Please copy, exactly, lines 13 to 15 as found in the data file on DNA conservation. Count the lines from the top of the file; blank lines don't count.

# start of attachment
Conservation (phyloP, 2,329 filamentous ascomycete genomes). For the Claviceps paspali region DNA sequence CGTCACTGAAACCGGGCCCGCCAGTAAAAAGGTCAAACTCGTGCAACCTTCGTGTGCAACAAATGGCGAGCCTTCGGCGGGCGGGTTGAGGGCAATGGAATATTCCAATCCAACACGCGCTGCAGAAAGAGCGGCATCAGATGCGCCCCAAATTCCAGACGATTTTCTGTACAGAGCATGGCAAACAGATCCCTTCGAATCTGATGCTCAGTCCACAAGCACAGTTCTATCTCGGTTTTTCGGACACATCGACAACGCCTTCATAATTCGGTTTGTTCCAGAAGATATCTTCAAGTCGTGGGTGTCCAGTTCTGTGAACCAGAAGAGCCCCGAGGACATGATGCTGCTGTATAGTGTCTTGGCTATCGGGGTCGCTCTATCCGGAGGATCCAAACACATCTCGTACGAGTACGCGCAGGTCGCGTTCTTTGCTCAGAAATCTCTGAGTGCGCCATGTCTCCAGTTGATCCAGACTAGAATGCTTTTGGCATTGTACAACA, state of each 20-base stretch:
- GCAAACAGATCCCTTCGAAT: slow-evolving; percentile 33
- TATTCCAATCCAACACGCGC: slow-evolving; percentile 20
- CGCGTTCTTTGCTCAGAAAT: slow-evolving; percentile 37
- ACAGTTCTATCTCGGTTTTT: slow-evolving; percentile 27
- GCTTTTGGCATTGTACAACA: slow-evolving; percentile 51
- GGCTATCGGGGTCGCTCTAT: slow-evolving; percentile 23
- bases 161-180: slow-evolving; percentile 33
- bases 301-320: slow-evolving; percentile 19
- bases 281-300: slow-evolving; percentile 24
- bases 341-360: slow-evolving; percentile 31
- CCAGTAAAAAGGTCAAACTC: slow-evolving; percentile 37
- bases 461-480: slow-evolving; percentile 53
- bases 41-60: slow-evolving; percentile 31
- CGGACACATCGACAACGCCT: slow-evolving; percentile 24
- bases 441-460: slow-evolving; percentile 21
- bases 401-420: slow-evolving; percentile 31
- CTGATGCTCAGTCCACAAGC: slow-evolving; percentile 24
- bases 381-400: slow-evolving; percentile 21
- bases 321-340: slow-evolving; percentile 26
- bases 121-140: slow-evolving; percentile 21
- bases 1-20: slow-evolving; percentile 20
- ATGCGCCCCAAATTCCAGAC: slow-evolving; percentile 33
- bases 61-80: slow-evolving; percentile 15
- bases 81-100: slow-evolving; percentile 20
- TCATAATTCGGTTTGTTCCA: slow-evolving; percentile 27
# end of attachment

- bases 461-480: slow-evolving; percentile 53
- bases 41-60: slow-evolving; percentile 31
- CGGACACATCGACAACGCCT: slow-evolving; percentile 24